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Mol Cancer Res. 2007 Apr;5(4):383-91.

Androgen-dependent gene expression of prostate-specific antigen is enhanced synergistically by hypoxia in human prostate cancer cells.

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Department of Public Health, School of Pharmaceutical Sciences, Kitasato University, Japan.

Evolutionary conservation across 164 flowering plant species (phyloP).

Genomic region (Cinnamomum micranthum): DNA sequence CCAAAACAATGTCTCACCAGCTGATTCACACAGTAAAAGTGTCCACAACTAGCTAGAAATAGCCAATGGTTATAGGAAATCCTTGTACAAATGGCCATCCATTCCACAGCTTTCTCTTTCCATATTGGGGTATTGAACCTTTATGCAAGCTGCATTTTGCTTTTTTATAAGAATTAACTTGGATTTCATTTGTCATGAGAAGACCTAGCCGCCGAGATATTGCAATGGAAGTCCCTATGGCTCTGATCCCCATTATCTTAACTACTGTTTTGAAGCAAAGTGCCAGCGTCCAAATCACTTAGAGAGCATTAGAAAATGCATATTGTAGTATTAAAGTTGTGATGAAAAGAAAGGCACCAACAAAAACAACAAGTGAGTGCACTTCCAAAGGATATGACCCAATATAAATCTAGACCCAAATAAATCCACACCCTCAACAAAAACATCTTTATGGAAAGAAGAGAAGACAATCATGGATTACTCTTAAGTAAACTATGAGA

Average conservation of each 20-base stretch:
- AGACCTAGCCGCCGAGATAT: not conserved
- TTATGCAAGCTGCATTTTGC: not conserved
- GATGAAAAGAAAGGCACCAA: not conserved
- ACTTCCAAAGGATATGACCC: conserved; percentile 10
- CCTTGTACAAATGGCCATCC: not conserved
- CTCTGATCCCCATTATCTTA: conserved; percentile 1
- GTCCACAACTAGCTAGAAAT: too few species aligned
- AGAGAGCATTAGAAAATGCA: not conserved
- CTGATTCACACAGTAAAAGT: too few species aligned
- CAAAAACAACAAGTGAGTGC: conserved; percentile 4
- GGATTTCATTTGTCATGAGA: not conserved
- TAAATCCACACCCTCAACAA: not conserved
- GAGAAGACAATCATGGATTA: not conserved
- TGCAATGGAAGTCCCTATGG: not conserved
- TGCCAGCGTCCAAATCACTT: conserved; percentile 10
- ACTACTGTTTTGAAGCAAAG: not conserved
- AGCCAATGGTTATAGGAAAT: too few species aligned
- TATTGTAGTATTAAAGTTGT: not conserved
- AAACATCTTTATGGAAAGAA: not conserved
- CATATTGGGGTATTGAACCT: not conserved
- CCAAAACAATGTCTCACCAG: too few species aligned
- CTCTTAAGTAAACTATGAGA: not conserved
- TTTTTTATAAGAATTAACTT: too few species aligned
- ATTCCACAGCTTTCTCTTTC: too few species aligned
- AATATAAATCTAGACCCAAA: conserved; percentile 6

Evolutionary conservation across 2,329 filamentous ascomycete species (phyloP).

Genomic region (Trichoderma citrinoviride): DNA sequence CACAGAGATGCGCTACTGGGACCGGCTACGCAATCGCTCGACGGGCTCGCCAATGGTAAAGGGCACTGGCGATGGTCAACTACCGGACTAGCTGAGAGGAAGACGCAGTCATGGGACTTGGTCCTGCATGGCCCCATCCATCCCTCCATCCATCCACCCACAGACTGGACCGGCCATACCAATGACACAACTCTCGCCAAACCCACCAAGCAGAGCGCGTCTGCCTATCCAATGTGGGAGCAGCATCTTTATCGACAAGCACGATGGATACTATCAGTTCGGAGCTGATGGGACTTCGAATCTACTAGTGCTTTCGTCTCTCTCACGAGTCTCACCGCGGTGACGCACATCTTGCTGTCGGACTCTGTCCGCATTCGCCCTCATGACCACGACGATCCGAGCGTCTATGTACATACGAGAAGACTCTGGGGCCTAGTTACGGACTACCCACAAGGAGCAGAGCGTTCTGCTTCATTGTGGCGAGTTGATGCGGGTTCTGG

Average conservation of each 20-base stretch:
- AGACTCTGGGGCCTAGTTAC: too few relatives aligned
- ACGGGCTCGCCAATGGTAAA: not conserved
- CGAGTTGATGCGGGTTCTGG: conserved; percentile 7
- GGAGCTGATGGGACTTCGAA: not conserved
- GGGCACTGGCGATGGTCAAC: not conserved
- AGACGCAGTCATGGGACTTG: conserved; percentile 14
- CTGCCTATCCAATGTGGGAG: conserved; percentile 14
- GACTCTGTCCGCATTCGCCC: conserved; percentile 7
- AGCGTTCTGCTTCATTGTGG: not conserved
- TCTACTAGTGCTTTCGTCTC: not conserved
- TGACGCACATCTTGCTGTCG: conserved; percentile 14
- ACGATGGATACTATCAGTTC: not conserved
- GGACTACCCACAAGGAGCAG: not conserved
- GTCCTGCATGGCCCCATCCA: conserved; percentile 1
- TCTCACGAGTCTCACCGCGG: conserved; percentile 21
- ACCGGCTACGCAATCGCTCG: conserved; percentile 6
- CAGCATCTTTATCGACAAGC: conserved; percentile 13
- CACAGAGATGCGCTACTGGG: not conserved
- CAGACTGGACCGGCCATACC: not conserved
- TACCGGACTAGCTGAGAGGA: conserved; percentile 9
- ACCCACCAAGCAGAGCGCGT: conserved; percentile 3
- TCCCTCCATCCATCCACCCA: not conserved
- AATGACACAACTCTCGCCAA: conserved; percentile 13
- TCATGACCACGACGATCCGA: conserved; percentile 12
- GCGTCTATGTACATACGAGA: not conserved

The androgen receptor (AR) is implicated in prostate cancer growth, progression, and angiogenesis. Hypoxia-inducible factor-1 (HIF-1), which transcriptionally regulates hypoxia-inducible angiogenic factors, is up-regulated in prostate cancers compared with adjacent normal tissues. HIF-1 may be involved in prostate cancer as well as the AR, but the involvement of HIF-1 in prostate cancer angiogenesis and progression has not been fully elucidated. In the present study, we found that in prostate cancer LNCaP cells dihydrotestosterone enhanced the expression of GLUT-1, one of the HIF-1 target genes, and also that hypoxia enhanced the expression of prostate-specific antigen (PSA) that is one of the AR target genes and is involved in tumor invasion. Small interfering RNA that specifically inhibits HIF-1 reduced the expression levels of PSA as well as GLUT-1. Reporter gene analysis showed that dihydrotestosterone activated the HIF-1-mediated gene expression and hypoxia enhanced the AR-induced promoter activity of human PSA gene. Deletion and site-directed mutation of the 5'-flanking region of human PSA gene revealed that the sequence ACGTG between -3951 and -3947 was essential in the response to hypoxia. Furthermore, chromatin immunoprecipitation assay indicated that HIF-1 interacts with the AR on the human PSA gene promoter. These results indicated that in prostate cancers, HIF-1 might cooperate with the AR to activate the expression of several genes related to tumor angiogenesis, invasion, and progression.

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